What a day! The inaugural Broadside Festival opened with Helen Garner in conversation with Sarah Krasnostein.
It was the first time I’d heard Helen speak (despite trying to get to her rare speaking engagements in the past). My immediate impression was that she was much warmer and funnier than I had expected (I guess my expectations were unthinkingly based on her subject matter and her spare, pared-back prose).
The conversation began with talking about publishing a diary, something that by nature is intended to be private. On rereading her diaries, Helen said, “There was a lot of boring stuff in there, which naturally I found fascinating. To sort out what others would find interesting about you is actually quite a challenging process.” Continue reading
I went to two author talks last week (both were free events) and I was reminded why it’s ace living in a UNESCO City of Literature.
The first event was part of the Wheeler Centre’s Double Booked series. Favel Parrett and Anna Krien talked about their new books, There Was Still Love and Act of Grace respectively). At the second event, hosted by Readings, Charlotte Wood talked about her latest book, The Weekend (review to come but spoiler alert: I LOVED it). Continue reading
01. It’s school holidays in Australia. We spent a few days with family in Kyneton (with some mountain-biking in Harcourt and a hike to the summit of Hanging Rock). Continue reading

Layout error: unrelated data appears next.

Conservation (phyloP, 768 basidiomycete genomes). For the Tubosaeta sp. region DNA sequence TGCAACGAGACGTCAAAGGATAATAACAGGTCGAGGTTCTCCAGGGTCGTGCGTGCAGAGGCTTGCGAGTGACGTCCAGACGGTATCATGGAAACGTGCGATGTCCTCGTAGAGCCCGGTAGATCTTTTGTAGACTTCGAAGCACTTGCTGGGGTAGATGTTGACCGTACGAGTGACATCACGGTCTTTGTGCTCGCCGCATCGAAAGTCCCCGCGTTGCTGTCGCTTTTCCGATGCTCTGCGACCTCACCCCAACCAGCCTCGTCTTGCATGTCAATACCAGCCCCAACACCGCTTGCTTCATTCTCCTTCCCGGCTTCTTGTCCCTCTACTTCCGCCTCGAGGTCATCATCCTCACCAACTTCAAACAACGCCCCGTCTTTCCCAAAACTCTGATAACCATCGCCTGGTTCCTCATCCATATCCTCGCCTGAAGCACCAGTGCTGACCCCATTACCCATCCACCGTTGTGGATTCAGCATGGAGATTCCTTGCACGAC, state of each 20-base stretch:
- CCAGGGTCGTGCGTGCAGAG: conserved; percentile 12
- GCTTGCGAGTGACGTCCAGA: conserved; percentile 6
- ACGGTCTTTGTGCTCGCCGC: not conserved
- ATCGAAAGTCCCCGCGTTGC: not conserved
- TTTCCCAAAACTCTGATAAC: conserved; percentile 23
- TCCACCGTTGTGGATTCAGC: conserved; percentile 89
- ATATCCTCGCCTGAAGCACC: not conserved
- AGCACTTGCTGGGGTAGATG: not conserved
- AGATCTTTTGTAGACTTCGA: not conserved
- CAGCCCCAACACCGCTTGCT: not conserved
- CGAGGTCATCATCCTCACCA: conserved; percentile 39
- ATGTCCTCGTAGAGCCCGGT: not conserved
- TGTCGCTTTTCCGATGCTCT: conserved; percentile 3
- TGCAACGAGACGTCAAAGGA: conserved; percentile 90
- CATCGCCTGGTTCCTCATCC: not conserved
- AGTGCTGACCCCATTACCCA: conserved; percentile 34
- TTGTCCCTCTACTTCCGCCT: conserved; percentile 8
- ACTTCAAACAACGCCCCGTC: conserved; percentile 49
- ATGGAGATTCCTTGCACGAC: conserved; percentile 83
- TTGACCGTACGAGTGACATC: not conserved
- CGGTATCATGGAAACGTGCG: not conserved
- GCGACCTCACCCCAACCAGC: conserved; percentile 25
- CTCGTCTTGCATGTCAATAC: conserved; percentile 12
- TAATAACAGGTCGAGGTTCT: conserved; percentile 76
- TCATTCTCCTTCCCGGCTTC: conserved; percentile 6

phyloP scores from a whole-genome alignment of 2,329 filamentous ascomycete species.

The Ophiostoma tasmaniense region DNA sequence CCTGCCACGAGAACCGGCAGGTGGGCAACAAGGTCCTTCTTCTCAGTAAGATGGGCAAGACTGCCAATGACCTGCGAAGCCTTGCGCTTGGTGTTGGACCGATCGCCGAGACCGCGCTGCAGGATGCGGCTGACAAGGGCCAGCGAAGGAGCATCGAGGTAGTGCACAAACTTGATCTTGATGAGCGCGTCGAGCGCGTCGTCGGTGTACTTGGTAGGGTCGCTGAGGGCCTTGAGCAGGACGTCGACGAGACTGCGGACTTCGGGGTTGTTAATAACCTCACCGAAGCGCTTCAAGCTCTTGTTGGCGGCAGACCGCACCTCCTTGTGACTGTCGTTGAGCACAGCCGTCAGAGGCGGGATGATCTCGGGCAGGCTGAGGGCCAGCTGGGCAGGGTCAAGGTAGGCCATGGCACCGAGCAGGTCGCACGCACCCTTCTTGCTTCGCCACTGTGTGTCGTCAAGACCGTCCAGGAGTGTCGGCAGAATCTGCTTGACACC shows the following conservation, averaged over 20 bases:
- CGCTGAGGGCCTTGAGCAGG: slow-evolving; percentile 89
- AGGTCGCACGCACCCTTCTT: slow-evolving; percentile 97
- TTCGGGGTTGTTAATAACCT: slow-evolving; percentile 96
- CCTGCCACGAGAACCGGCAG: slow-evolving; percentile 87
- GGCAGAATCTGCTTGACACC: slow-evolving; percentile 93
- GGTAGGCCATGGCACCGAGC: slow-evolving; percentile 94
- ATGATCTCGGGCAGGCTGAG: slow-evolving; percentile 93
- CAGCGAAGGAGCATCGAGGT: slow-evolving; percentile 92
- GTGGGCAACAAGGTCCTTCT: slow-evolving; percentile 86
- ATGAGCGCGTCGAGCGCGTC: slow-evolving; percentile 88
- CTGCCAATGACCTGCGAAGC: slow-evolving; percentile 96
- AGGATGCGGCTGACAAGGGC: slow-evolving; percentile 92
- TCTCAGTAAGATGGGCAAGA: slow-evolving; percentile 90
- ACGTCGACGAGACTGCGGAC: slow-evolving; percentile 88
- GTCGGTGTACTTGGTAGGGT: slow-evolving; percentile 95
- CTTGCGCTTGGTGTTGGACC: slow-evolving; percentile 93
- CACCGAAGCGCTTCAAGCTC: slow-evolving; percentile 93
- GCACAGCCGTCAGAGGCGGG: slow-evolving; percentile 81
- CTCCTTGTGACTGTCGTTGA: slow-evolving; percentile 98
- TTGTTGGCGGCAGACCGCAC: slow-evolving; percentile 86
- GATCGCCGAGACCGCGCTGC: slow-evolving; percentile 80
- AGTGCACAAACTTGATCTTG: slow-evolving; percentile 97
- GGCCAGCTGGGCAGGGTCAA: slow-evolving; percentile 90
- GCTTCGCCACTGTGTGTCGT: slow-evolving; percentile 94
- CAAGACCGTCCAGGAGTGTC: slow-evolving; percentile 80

I’m hopelessly late reporting on my last two 2019 Melbourne Writers Festival events, but both were fantastic and worth a mention.
Corey White – The Prettiest Horse in the Glue Factory
I think my favourite session this Festival was comedian Corey White talking with Sarah Krasnostein about his memoir, The Prettiest Horse in the Glue Factory. Continue reading
Two more events!
In a stroke of scheduling genius, MWF organisers put Enza Gandolfo (author of The Bridge) and Kristina Olsson (author of Shell) together to discuss how built structures can be representative of difficult pasts and uncertain futures. Continue reading
Can you see Tayari Jones in the pic above? She looks tiny but I had to show off the magnificent Capitol Theatre, one of the venues for this year’s Melbourne Writers Festival.
I managed four sessions on my first Festival day. The highlights: Continue reading
01. Saw Michael Pollan talk about his latest book, How to Change Your Mind, at Melbourne Town Hall last week (we’re so lucky to have the Wheeler Centre organising these events for Melburnians). His stories about his research were very entertaining. (pic via MMA) Continue reading
01. I did get to the German Film Festival – Balloon was brilliant. Tense, but brilliant (and I drove home feeling like the Stasi were following me). Hoping to get to at least one more Festival film. Continue reading
We got off to a fabulous start when host Benjamin Law noted Andrew Sean Greer’s striking leather pants and asked, “Who are you wearing tonight?” Andrew obliged – the pants were bespoke, made for him in Paris, and his striped blazer was purchased in Milan on a post-Pulitzer spending spree. For those who had not read Andrew’s Pulitzer Prize winning novel, Less, this exchange may have seemed farcical, however, those familiar with the character of Arthur Less immediately knew they were in for an entertaining evening (bespoke clothing occupies Arthur’s time in Paris). Continue reading
The best thing about the Sydney Writers Festival? That terrific international authors pop down to Melbourne, and are hosted by the Wheeler Centre, who put on an amazing program in May.
Last night I saw German author Jenny Erpenbeck and American author, Meg Wolitzer, talking about their latest books. Continue reading